As dangerous as it may have been for the spacecraft, Venus Express survived the encounter and grabbed some valuable data about the planet’s atmosphere along the way. It’s now working its way up to a higher altitude orbit, but there’s no escaping the fact that its fuel reserves are nearly depleted and it will soon be back on its way down into Venus’ atmosphere on a mission-ending, one-way trip.

Read the rest of my article on Discovery News here.

Cassini Marks Ten Discovery-Filled Years at Saturn

Cassini by the Numbers: an infographic of the spacecraft's achievements over the past decade (NASA/JPL-Caltech)

Cassini by the Numbers: an infographic of the spacecraft’s achievements over the past decade (NASA/JPL-Caltech)

Just a week after Curiosity celebrated its first Martian year in Gale Crater and we have yet another milestone anniversary in Solar System exploration: as of 10:48 p.m. EDT tonight Cassini will have been in orbit around Saturn for a full decade!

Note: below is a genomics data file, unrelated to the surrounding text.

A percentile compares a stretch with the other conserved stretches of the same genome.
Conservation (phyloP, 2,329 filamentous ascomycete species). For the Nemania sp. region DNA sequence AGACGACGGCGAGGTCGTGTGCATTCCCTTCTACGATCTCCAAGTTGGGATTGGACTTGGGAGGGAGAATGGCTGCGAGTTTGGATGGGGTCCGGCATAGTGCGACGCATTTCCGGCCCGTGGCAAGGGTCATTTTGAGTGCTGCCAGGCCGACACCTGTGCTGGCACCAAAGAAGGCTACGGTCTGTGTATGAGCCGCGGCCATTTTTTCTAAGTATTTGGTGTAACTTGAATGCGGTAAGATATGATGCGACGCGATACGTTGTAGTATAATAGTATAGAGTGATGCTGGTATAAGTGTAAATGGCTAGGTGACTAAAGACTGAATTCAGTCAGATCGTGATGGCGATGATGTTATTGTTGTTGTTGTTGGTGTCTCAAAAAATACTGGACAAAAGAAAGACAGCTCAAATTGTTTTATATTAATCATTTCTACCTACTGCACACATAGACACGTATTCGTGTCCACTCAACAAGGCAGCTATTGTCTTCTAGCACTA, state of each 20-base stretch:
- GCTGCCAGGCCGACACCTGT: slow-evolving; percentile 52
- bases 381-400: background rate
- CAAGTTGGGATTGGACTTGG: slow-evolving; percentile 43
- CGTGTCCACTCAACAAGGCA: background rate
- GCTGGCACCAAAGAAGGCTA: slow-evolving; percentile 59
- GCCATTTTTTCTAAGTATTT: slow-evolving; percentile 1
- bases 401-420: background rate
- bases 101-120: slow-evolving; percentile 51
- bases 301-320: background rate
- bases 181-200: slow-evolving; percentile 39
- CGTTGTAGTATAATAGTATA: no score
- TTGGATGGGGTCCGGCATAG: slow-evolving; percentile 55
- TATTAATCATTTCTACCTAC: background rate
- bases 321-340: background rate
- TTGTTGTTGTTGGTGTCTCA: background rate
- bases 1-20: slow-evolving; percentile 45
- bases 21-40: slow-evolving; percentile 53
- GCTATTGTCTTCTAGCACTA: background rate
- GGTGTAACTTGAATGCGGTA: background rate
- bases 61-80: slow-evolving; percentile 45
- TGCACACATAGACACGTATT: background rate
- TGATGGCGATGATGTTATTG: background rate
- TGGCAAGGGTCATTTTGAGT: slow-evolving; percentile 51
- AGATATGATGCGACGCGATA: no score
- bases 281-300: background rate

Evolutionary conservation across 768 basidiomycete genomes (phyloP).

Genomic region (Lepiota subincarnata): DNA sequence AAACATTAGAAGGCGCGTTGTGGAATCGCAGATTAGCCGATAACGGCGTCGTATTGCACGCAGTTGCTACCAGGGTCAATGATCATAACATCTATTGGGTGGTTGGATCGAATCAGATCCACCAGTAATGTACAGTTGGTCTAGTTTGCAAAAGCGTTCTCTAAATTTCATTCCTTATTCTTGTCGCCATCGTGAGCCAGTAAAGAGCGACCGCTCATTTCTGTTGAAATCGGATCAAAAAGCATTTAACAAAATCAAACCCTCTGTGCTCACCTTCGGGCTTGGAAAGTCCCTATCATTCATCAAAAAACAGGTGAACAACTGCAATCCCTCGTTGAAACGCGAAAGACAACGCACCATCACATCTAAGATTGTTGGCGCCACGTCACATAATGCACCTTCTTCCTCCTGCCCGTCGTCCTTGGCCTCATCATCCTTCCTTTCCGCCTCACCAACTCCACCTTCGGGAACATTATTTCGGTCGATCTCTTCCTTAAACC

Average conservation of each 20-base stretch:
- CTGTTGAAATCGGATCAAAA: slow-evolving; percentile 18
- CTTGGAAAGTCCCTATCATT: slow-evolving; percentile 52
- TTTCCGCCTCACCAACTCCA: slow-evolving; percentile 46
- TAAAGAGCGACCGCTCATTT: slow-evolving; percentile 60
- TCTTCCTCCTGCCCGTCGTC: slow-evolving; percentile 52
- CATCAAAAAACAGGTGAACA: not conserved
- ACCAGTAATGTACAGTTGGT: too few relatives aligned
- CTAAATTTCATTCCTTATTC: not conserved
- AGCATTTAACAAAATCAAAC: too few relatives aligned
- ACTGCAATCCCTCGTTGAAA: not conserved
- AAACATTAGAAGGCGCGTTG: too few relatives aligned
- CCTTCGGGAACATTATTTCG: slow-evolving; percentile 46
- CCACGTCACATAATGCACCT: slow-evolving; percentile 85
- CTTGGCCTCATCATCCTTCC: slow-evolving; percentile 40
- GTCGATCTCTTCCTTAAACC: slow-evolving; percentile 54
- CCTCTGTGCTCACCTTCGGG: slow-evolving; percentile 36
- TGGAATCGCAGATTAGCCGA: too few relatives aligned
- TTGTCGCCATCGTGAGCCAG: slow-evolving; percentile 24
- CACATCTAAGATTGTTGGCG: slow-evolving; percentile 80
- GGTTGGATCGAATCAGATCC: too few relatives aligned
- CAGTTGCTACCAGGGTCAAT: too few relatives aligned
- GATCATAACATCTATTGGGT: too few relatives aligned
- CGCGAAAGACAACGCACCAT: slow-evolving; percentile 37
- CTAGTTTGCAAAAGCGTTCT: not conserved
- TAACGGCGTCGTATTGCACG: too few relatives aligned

“There are times when human language is inadequate, when emotions choke the mind, when the magnitude of events cannot properly be conveyed by the same syllables we use to navigate everyday life. The evening of June 30, 2004 was such a time.” 

– Carolyn Porco, Cassini Imaging Team Leader, CICLOPS “Captain’s Log” on June 30, 2014

That’s ten years and over 2 billion miles of discoveries and explorations of our Solar System’s most majestic planet and its incredibly varied family of moons. Over the course of its primary mission and three extended missions, we have been able to get a close-up look at Saturn and its moons like never before, witnessing first-hand the changes that occur as their seasons change. What’s been discovered by the Cassini mission about Saturn has offered invaluable insight into the evolution of our entire Solar System, as well as planets that could be found elsewhere in our galaxy.